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No discount, no tax break: Former Ga. senator upset over Delta's NRA decision

A decision by Delta to end discounted rates for the National Rifle Association comes at a critical time when the airline giant is up for a big jet fuel tax break in Georgia. Could it change the minds of legislators?

GRIFFIN, Ga. -- Since Thursday, more than a dozen brands have severed ties with the National Rifle Association.

Much of this is in response to the most recent high school mass shooting in Parkland, Florida. Delta Air Lines is one of those companies.

Saturday, the company tweeted they would be “ending their contract for discounted rates” with the NRA. Now some local politicians are pushing to hit the airline back in their pocket.

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It’s turned into a battle and the timing could not be worse for Delta when they are close to getting what would be a huge tax break that could save the company millions of dollars.

Within about two hours of Delta reaching out to the NRA, former Georgia Senator Rick Jeffares tweeted “if Delta is so flush that they don’t need NRA members’ hard-earned dollars, they can certainly do without the $40 million tax break they are asking Georgia taxpayers for.”

He’s talking about the proposed jet fuel tax break that would save Delta $40 million if it passes. 11Alive spoke to a representative for Jeffares who sent us a statement on his behalf.

"I have supported this tax break for Delta in the past but not this time,” it read. “If Delta can afford to write off the travel business of all those folks, they clearly don’t need a special tax break from Georgians.”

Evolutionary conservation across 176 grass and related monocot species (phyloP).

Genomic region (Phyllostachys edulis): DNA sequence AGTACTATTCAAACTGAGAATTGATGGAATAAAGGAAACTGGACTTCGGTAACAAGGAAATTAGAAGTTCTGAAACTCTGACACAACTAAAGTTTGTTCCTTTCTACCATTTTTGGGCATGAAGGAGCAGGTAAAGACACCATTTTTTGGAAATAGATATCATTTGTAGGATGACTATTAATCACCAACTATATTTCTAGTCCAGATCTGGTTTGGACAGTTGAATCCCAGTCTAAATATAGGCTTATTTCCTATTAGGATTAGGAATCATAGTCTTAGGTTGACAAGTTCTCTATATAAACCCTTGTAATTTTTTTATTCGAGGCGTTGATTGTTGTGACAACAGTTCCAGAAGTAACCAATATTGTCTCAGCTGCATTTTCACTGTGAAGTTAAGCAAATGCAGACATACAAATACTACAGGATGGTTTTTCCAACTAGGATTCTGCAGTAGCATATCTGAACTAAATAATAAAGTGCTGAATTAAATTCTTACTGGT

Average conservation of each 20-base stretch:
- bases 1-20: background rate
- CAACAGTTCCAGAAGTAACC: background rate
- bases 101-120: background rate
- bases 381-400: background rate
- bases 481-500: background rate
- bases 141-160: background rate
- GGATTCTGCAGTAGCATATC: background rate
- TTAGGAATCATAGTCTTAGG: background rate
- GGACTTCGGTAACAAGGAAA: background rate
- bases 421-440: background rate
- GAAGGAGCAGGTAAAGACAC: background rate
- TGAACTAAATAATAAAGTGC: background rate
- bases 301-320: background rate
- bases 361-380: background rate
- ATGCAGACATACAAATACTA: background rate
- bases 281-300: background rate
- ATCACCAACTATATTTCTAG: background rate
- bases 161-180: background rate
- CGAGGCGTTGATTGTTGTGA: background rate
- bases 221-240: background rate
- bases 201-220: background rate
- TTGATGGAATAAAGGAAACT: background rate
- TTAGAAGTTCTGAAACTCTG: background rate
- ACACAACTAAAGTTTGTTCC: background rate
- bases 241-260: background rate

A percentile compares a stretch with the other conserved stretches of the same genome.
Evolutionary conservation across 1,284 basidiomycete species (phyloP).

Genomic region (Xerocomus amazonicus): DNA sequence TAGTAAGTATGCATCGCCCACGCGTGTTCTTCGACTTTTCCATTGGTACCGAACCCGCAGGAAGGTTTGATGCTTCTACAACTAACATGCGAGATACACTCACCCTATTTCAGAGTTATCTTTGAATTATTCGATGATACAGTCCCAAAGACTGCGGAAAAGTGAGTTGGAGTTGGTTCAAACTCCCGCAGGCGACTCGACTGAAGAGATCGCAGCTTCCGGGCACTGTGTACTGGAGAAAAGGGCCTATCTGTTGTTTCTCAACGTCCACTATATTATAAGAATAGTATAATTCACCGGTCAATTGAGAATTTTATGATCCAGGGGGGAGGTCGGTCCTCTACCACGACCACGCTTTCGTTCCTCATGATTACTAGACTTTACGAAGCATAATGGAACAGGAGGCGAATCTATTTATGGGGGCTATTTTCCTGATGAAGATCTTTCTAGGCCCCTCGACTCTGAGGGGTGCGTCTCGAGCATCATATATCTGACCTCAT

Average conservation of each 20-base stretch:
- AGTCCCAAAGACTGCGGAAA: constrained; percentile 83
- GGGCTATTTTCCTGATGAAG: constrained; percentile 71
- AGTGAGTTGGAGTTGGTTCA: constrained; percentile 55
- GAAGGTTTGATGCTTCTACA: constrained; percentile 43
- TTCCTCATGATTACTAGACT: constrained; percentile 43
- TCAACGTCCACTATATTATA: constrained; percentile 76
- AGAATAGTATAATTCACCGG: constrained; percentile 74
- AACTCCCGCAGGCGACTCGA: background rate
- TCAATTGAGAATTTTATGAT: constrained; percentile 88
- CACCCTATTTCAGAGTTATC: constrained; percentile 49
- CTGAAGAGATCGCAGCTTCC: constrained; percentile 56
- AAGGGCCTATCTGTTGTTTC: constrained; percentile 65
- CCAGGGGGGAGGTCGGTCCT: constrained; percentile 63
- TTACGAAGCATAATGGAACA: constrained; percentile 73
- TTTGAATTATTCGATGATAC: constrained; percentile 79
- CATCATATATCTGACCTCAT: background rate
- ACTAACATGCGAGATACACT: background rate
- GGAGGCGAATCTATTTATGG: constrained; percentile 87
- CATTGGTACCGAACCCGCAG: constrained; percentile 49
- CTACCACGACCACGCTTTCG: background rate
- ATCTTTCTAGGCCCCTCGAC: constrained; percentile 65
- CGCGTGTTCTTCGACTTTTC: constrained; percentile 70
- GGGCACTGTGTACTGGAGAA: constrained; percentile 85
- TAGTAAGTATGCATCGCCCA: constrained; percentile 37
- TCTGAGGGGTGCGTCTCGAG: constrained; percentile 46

In Delta’s full statement, the company said they are trying to stay neutral during the national debate over gun control. They want to focus on business, but the company continues to support the second amendment.

Cobb County Republican Party Chairman Jason Shepherd isn’t buying it.

“By making the statement at the time that they did, when there is a controversy, it sends the message that they are taking sides in this debate,” Shepherd said.

Shepherd said he’s not interested in helping Delta as a company anymore. He’s even thinking twice about booking his next flight with the carrier.

And even though he didn’t feel strongly about the proposed jet fuel tax exemption in the past, now he says it’s about fairness.

“It’s giving a subsidy to a company at the same time that they’re basically saying to the people in the state of Georgia, all those who believe in the second amendment, we really don’t respect that right,” he said.

Shepherd said that if Delta would have privately told the NRA rather than releasing information publicly, the response could have been different.

The proposed tax exemption could be introduced on the Georgia Senate floor in the coming week. It remains to be seen if this push by Republicans to get it thrown out will make an impact.

Georgia Lt. Governor Casey Cagle tweeted Monday morning saying he would kill legislation that benefits Delta unless they change their position on the NRA.

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